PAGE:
No sign of the bubble bursting for West Ham
Amid all the messages of congratulations and pats on the back, there was even a big kiss on the cheek for Slaven Bilic as he answered questions from West Ham TV after the club's 1-0 win against Tottenham Hotspur on Wednesday night.
That the interviewer was Russell Brand offers part of the explanation but, with his repeated words of gratitude for 'Super Slav', he did also perfectly encapsulate the euphoria currently felt by West Ham United supporters. Not only are they preparing for their final five games at the Boleyn Ground and then the summer move to the 54,000-capacity Olympic Stadium, but they are also now just a point off the Champions League places and looking forward to an FA Cup quarter-final against Manchester United. The contrast with all the angst just a few miles across London at Arsenal could hardly be greater.
Results clearly frame the mood - and the inspired summer signing of Dimitri Payet from Marseille is the main explanation for the on-field improvement - but the impact of Bilic, and particularly his wider feel for the psyche of the club, should also not be underestimated.
His 49 games there as a player obviously helped but, for all the good work that Sam Allardyce did, he simply never got West Ham as Bilic so intuitively does. There is a parallel here with how he also galvanised a raucous fan base during six successful years as national manager of Croatia.
Indeed, in Bilic's first interview after getting the West Ham job, his instinctive understanding for that potential advantage was obvious.
"I love these kind of special clubs," he said. "It's not about the size. There is something special about them. They are a cult club. It is not only business; it is personal, it is emotional."
Bilic also underlined this empathy in how he spoke with such passion about this year's FA Cup and why there could be no compromise in his team selection. Although West Ham's rise is about much more than just emotion, the power of that connection to the supporters can be positively sensed at every match.
Recruitment has clearly also been critical. The internal analysis and scouting team has been improved and the manager has been backed, with co-chairmen David Sullivan and David Gold probably surprising even Bilic with their willingness to spend relatively big money at almost £11m on Payet. He turns 29 later this month and, while his sell-on value will be negligible, his worth in the here and now has been vast.
The statistics are staggering and suggest that his influence has almost single-handedly dragged West Ham from a mid-table team into a side that have already beaten Manchester City, Arsenal, Chelsea and Tottenham.
The club's Premier League win ratio this season is transformed from 14 per cent without Payet (one victory in seven) to 52pc (11 out of 21) with him.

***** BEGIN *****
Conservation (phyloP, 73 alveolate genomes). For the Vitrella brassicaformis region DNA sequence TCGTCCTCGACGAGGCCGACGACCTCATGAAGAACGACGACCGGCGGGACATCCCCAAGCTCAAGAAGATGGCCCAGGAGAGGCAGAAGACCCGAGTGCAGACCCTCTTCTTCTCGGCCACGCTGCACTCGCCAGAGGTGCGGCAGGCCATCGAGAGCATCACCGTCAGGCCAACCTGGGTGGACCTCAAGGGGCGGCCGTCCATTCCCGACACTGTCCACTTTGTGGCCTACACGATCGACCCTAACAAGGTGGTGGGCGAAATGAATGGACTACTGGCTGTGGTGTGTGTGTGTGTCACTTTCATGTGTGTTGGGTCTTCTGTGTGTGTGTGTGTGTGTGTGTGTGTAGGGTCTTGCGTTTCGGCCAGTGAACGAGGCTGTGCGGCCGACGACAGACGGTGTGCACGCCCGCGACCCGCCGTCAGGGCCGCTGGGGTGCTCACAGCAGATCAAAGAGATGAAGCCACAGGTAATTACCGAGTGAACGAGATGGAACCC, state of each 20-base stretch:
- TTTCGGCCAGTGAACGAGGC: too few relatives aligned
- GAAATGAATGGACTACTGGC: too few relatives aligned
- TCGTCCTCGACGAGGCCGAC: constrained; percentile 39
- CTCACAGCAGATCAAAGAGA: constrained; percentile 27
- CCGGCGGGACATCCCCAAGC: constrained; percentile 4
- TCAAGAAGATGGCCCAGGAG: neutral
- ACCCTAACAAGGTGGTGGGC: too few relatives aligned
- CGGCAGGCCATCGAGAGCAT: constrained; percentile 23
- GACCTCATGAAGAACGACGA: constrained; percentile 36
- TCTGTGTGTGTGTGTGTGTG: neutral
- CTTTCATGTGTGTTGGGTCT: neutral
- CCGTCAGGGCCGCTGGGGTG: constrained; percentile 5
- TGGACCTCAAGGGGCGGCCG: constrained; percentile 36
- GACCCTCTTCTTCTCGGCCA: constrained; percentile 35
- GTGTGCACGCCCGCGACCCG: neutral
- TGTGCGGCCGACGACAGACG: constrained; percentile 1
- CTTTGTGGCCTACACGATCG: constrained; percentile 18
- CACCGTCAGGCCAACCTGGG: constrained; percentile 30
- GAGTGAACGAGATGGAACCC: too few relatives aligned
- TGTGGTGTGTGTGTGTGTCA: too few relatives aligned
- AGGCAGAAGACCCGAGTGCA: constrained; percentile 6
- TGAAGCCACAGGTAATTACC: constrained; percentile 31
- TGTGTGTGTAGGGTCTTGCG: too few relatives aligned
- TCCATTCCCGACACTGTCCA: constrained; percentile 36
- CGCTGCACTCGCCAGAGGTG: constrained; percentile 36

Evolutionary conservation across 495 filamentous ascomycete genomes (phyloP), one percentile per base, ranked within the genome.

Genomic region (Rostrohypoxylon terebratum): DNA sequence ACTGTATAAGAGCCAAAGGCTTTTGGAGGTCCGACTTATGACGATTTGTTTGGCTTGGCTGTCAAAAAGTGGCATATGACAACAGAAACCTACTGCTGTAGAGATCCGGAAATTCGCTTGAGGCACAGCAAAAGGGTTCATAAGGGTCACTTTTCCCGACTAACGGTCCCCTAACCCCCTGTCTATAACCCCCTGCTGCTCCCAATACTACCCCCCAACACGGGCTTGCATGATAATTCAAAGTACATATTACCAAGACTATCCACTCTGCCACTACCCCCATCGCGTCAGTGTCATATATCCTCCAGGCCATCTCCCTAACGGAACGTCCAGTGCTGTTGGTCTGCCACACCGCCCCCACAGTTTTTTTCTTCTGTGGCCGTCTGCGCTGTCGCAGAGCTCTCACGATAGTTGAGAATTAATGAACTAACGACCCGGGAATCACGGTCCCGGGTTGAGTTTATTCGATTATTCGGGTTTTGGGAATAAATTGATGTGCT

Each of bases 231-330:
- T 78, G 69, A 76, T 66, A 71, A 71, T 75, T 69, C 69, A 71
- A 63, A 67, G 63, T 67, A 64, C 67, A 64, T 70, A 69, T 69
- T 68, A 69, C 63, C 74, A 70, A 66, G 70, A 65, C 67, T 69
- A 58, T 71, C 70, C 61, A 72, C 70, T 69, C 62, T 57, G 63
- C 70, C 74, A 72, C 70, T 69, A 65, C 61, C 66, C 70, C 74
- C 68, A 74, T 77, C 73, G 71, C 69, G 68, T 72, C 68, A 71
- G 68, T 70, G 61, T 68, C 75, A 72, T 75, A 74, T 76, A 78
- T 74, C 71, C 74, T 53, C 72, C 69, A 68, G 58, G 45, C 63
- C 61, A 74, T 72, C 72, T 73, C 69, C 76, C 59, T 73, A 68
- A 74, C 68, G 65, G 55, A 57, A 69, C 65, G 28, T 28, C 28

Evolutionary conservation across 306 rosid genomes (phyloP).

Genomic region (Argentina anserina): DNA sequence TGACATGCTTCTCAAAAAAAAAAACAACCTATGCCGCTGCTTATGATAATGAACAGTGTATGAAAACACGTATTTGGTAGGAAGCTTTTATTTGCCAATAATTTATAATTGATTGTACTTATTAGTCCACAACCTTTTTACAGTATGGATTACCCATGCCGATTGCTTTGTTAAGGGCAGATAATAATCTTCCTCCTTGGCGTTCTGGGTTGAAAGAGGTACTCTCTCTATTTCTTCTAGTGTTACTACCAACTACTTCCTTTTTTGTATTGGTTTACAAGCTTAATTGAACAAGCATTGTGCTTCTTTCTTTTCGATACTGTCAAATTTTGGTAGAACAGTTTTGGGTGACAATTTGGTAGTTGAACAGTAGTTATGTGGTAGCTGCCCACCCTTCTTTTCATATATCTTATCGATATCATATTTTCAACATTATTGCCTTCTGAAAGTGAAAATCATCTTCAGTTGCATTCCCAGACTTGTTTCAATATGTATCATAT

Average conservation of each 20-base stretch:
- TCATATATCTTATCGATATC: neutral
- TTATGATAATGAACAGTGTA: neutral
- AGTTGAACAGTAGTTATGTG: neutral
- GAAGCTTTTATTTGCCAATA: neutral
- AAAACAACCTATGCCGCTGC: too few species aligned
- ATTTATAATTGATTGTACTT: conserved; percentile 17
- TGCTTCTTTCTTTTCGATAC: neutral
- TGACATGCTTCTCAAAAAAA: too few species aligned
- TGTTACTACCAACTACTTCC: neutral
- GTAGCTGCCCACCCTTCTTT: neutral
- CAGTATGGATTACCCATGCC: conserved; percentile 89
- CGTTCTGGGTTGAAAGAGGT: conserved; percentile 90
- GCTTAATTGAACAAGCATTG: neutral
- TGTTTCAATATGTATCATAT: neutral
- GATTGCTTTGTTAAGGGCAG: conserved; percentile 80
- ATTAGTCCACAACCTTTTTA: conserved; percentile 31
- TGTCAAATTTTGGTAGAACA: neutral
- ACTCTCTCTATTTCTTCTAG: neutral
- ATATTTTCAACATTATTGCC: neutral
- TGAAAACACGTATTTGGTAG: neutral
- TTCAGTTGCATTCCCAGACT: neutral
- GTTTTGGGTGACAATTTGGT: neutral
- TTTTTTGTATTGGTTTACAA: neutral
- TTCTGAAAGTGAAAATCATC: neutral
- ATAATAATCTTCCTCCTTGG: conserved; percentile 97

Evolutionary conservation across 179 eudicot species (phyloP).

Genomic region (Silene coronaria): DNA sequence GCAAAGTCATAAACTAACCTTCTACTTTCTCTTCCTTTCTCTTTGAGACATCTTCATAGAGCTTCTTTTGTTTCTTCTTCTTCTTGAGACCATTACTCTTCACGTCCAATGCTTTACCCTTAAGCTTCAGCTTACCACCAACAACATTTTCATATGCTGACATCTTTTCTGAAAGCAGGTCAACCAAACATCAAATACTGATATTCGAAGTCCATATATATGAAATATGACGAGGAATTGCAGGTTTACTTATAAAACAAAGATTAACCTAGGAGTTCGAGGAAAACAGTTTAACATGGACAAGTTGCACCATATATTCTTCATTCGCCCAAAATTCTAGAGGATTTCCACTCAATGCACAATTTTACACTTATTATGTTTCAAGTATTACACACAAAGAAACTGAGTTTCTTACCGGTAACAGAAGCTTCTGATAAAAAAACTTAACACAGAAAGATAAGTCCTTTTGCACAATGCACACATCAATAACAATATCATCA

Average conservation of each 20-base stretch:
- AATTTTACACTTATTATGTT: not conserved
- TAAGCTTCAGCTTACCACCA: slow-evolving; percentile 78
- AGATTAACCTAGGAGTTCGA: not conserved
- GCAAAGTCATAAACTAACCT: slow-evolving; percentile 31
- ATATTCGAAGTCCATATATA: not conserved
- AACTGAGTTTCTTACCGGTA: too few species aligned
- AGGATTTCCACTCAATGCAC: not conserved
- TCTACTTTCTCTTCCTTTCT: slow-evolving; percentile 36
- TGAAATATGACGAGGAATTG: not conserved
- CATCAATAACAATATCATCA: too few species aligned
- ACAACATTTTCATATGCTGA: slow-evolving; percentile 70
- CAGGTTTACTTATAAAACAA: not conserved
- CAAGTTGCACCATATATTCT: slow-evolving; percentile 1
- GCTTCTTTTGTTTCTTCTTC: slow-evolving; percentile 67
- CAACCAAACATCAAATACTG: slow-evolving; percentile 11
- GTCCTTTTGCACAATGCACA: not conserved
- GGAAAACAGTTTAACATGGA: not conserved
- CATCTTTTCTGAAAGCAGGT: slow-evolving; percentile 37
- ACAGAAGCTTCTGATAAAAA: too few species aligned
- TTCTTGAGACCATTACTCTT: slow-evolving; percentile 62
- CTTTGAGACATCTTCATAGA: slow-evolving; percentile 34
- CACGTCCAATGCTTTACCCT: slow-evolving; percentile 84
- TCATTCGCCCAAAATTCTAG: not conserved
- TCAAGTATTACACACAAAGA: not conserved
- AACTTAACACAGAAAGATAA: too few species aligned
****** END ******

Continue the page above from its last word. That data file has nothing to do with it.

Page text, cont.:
West Ham generally also more than double their goal tally with Payet in the team. He has made 76 chances this season (more than double any team-mate) and is the club's highest goalscorer.
Other signings have also contributed - notably Michail Antonio, Angelo Ogbonna, Manuel Lanzini, Pedro Obiang, Emmanuel Emenike and Sam Byram - while Bilic's training ground influence is reflected in the ongoing form of James Collins, Aaron Cresswell and captain Mark Noble. Andy Carroll particularly highlighted Bilic's tactical input and revealed how, through expert analysis, West Ham's unfamiliar 3-5-2 system had so negated Tottenham's full-backs on Wednesday night. It was no accident.
"From the get-go we went out and attacked them, probably did to them what they have done to a lot of teams this season," explained Carroll.
"Attacked everyone. We worked on it all week. We knew exactly how they'd play and how to break them down. We just had to stop them attacking. We knew all about their counter-attack. From a corner, say, you know that there is going to be seven or eight of them sprinting up and getting into our box. Basically we needed to turn it around and do it to them and that's exactly what we did.
"This win showed the hard work we put in, watching what they can do and how we can hurt them. It's the best West Ham squad since I've been here. The depth that we've got is fantastic in every position. When you see everyone fit and on the training pitch together you think: 'Wow, we've got some team. A great team'."
It is a squad that should theoretically also get better. Bilic waited his chance when several others - including Jurgen Klopp and Rafael Benitez - turned down the job last summer. His patience underlined a wider appreciation of the opportunity that was perhaps overlooked by some of the other candidates.
Having paid only £15m towards the Olympic Stadium and negotiated a 99-year lease deal that also mitigates many of the running costs, West Ham revenues are poised to soar.
They have already sold out all corporate hospitality and executive boxes and, with more than 30,000 season tickets already sold, are confident of being at full capacity for every home game next season. The opportunity for growth - especially in the two-year period when Spurs are constructing (and then largely paying for) their own £400m new stadium - is obvious.
"I hope we can aim for the Champions League in the future," said Bilic.
"Long-term I don't have a problem saying it should be part of the plan, what with moving to the new stadium, with all the revenue, the fans and the size of the club. This season it's not realistic but there's nothing wrong with dreaming about it or trying to achieve it."
Sullivan once noted that West Ham fans "want a dream, they don't want reality" but, rather more quickly than anyone expected, their dream is almost within reach.